After the adjournment of the Council, I read to the individual delegates present, Mr. St. Pierre, representing the French group, Count Kano the Japanese group, Sir Charles Addis the British group and myself the American group, my letter to Sir Charles Addis, of which I attach copy. This was purely for the purpose of gaining from these delegates an informal and personal expression as to how they would view the formation of a new Association in the event that the old Consortium were to be dissolved. I made it especially clear that this was a purely preliminary exploration; that if any political advantage were to be gained by the complete liquidation of the old [Page 591] Consortium it could be gained only by making a complete cut-off and that the actual formation of a new Association should rest in the background for the time being. All the delegates present concurred very cordially in the idea of an attempt for further cooperation and in my statement that however no action should be taken pending a decision as to the dissolution of the existing Consortium. I see no great difficulty however in the future organisation of some such body as I have roughly indicated. Sir Charles Addis will study the matter further and in due course of time will give me his further views. In principle he welcomes the idea strongly.

You may perhaps wish to forward this report to the Department by post at your convenience.

Sincerely yours,

Thomas W. Lamont

Mr. Thomas W. Lamont to Sir Charles Addis

Dear Sir Charles: The suggestion which I made to you orally in our conversation yesterday, with Mr. Whigham present, was roughly to the following effect:

That following closely upon the dissolution of the China Consortium—assuming that such dissolution is inevitable in the not distant future—the four banking groups now making up the Consortium should consider the organisation of a loosely knit Association for the purpose of preserving, so far as possible, the existing principle of international cooperation;
While it would be unnecessary for such new Association to be bound too rigidly by a fixed constitution or by-laws, it would be important for our initial statement to make clear that the basis for the new organisation should be primarily the continuing value of cooperation in far-Eastern matters, so far as it could be attained by the business interests of the four countries concerned, with the general approval of their respective Governments.
The procedure of the Association would be as frequent interchange of views among the groups as was feasible, covering the status and development of important matters in China with reference particularly to industrial and administrative matters;
Without binding any one member of the group to offer a participation in any concrete piece of business, nevertheless it should be understood that each group would endeavour, so far as it lay within its power, to offer participations to the other groups in any ad hoc proposition or financial operation that might come before the originating group. In the same way, each group would purpose within its means to accept such participations as might be offered to it in any piece of business from any one of the other groups;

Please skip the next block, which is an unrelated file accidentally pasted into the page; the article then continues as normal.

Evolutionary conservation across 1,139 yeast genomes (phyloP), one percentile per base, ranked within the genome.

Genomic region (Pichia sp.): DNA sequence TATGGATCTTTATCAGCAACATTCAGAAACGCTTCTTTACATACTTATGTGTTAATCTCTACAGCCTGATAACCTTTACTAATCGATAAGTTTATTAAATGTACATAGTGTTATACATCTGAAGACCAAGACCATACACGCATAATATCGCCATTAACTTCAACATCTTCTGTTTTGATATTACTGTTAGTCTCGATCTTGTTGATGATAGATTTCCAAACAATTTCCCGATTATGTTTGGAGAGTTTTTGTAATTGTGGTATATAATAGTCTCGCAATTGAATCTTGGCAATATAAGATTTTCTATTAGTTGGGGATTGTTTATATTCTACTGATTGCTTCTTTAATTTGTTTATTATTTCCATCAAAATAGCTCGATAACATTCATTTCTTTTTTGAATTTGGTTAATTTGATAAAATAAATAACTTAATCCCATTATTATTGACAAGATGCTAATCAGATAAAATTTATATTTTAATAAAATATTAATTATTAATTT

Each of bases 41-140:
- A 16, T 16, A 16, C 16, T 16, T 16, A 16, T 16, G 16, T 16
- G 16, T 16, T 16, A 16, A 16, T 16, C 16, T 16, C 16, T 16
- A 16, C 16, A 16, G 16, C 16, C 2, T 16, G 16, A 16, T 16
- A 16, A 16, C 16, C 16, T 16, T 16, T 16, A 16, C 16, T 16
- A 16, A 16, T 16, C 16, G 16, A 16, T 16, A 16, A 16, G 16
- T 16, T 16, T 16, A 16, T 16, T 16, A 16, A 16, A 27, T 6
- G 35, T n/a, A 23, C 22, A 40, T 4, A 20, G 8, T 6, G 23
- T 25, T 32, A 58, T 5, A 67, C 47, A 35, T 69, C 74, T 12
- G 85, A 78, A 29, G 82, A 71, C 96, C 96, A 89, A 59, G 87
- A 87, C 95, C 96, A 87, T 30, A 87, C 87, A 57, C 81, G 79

For the purpose of facilitating the objects of the Association an executive council might be formed with the understanding that it [Page 592] should meet not less than once a year in the City of London at the call or request of any one of the groups;
To membership of this proposed Association, Belgium and Germany might be invited.

The foregoing is very simple, very rough, and indicates how loosely knit such an Association should be. To my mind the more loosely knit it is, consistent with its definite existence, the better. As I said to you yesterday, you and I being thoroughly convinced of the value of continued co-operation in far-Eastern matters, it may well be that starting afresh in the small way indicated, we might succeed over a period of time in really rebuilding something substantial yet unhampered by political considerations in China and by too many fixed conditions. In the case of America the existing group is almost completely debarred from offering securities under our present laws. The chances are that those laws will not change immediately. On the other hand, it is quite probable that the existing Managing Committee in America might well succeed in organising an offering group of first-class Houses that might be interested in future Chinese business, although not immediately.

I have transmitted through our Embassy here to Washington the gist of my suggestion to you for the purpose of their comment. Meanwhile I shall be glad to have your own valued views.

Sincerely yours,

Thomas W. Lamont
  1. Not printed.
  2. Not printed. A copy of this memorandum was sent to the Chief of the Division of Far Eastern Affairs by Mr. Malcolm D. Simpson on June 18. (893.51/6404)